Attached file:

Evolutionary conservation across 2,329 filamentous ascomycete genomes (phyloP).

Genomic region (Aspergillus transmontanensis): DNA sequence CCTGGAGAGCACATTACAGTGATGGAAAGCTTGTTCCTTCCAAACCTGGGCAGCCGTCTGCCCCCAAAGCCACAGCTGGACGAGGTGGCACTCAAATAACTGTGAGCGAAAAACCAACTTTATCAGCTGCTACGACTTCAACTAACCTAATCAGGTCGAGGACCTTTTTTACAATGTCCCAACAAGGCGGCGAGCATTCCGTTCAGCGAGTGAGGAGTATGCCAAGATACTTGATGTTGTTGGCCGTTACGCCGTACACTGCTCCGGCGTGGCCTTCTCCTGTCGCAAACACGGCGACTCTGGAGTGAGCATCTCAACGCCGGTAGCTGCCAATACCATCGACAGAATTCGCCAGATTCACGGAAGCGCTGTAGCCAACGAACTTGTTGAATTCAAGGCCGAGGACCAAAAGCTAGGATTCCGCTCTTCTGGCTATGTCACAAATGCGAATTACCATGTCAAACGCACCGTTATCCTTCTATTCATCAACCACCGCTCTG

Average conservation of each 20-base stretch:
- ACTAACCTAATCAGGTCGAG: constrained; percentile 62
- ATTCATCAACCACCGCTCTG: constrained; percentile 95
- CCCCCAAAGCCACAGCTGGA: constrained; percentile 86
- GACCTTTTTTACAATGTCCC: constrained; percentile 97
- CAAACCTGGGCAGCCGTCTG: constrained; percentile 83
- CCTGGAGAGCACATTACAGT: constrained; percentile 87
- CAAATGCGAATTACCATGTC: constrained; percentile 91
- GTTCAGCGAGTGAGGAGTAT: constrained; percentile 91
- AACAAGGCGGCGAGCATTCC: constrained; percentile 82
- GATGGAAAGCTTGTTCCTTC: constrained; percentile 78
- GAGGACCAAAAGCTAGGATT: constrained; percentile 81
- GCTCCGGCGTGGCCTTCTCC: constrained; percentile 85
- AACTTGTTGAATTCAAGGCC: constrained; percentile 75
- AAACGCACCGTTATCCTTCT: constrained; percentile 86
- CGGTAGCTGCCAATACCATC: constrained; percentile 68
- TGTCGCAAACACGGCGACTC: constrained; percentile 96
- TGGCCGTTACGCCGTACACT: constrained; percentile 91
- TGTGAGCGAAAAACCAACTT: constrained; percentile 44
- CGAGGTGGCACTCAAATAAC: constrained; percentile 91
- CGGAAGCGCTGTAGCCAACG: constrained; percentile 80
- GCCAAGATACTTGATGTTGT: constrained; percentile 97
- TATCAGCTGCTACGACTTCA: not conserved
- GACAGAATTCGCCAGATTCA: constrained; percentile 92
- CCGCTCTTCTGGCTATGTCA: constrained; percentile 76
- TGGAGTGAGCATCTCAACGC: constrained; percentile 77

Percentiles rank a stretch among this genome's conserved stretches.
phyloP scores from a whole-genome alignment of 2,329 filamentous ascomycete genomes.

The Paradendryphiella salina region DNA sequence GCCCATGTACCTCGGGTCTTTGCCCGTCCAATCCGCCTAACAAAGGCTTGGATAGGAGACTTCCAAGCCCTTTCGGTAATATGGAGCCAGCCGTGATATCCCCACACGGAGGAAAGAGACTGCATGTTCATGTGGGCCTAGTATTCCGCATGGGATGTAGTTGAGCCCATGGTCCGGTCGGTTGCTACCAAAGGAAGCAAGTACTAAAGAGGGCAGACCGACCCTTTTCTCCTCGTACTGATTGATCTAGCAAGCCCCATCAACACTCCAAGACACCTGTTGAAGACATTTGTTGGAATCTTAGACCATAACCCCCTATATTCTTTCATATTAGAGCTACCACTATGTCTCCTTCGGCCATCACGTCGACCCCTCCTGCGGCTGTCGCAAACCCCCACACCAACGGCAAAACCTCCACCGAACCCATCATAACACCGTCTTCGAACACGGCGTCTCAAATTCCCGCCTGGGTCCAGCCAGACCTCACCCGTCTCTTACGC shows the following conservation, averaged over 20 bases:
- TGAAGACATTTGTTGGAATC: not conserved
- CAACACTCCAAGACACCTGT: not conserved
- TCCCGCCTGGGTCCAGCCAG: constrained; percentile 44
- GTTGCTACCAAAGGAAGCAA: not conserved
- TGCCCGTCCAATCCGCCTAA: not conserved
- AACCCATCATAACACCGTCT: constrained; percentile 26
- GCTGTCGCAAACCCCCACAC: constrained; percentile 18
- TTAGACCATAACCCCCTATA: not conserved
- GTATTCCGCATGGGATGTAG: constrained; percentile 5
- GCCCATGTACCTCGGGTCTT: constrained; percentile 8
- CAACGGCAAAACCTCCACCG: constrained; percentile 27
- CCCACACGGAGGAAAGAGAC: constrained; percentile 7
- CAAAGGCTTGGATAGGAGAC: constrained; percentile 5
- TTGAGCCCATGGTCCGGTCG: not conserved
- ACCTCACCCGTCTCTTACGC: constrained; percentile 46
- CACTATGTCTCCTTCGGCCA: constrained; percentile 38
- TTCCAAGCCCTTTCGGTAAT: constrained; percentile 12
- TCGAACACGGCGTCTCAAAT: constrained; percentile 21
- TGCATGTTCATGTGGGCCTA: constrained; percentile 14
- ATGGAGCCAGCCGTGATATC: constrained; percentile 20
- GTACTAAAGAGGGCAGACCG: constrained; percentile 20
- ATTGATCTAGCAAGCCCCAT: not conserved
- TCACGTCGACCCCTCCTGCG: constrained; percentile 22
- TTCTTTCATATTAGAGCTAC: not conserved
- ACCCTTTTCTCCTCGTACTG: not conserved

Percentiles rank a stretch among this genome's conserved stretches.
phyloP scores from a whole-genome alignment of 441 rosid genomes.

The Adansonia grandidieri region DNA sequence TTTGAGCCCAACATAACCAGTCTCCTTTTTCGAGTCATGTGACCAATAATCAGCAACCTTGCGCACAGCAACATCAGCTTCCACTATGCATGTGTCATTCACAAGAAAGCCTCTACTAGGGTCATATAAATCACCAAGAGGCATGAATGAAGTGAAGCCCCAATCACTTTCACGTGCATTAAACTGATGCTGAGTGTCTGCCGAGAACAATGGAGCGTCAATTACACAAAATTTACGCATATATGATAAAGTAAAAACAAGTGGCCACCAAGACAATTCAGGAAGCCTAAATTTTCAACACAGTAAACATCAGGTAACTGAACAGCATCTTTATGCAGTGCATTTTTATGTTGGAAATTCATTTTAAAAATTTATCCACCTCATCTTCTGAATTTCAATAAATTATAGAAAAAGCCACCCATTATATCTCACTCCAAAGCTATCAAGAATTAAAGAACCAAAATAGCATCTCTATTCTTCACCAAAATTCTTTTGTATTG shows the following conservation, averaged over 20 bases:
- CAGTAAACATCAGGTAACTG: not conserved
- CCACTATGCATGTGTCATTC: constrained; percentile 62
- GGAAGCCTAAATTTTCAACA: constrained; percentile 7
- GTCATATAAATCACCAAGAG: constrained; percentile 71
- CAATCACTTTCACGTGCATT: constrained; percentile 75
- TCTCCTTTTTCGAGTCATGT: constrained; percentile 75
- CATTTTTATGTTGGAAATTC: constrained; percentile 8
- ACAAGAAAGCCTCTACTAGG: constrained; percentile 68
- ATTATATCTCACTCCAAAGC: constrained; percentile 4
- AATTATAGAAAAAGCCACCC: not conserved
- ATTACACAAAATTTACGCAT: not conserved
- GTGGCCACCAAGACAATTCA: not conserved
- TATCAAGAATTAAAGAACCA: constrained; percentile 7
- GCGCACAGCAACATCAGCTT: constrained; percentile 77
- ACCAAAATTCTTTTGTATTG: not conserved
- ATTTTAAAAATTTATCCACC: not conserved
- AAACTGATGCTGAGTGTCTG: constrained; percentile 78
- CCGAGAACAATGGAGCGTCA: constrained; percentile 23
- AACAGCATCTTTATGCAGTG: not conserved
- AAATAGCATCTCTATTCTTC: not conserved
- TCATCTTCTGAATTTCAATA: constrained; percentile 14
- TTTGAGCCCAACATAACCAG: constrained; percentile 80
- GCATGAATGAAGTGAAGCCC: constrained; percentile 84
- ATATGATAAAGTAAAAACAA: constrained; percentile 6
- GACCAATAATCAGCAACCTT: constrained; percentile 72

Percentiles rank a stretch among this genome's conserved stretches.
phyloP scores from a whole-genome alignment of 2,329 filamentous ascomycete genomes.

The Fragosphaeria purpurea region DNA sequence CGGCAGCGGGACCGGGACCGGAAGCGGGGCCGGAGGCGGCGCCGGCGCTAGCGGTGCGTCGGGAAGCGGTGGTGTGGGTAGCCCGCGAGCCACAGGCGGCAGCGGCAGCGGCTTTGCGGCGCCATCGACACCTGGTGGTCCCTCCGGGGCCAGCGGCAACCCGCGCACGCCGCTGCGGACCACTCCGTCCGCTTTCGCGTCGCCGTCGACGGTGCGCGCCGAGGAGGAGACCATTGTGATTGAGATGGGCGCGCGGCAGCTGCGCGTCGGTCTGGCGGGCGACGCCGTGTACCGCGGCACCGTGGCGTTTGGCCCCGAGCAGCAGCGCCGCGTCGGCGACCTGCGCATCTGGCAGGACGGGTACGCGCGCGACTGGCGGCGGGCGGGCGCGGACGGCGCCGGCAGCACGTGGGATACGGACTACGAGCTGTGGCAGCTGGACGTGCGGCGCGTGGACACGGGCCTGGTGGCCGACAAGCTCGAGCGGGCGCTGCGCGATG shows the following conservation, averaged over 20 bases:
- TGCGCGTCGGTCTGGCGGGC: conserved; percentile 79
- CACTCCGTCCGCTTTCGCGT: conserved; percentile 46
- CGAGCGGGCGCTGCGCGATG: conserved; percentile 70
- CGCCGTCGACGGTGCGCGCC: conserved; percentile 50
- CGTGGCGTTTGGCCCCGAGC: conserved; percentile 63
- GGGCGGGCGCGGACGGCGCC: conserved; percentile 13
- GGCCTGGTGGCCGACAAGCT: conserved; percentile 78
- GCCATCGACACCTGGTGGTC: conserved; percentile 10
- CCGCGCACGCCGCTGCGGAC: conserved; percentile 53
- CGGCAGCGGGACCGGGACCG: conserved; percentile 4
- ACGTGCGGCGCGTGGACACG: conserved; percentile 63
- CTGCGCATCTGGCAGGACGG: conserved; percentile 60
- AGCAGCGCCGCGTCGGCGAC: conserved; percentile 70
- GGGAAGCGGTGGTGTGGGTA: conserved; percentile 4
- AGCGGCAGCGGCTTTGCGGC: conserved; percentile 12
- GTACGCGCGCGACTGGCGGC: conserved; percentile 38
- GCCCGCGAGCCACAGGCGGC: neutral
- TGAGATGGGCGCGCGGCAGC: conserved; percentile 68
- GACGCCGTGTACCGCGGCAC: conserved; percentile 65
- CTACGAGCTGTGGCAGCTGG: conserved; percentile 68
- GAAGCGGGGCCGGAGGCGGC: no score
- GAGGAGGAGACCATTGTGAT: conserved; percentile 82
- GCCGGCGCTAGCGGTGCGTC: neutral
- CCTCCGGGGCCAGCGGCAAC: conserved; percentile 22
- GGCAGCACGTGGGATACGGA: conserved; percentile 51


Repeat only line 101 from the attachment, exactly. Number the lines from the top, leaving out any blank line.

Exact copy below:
- GGGAAGCGGTGGTGTGGGTA: conserved; percentile 4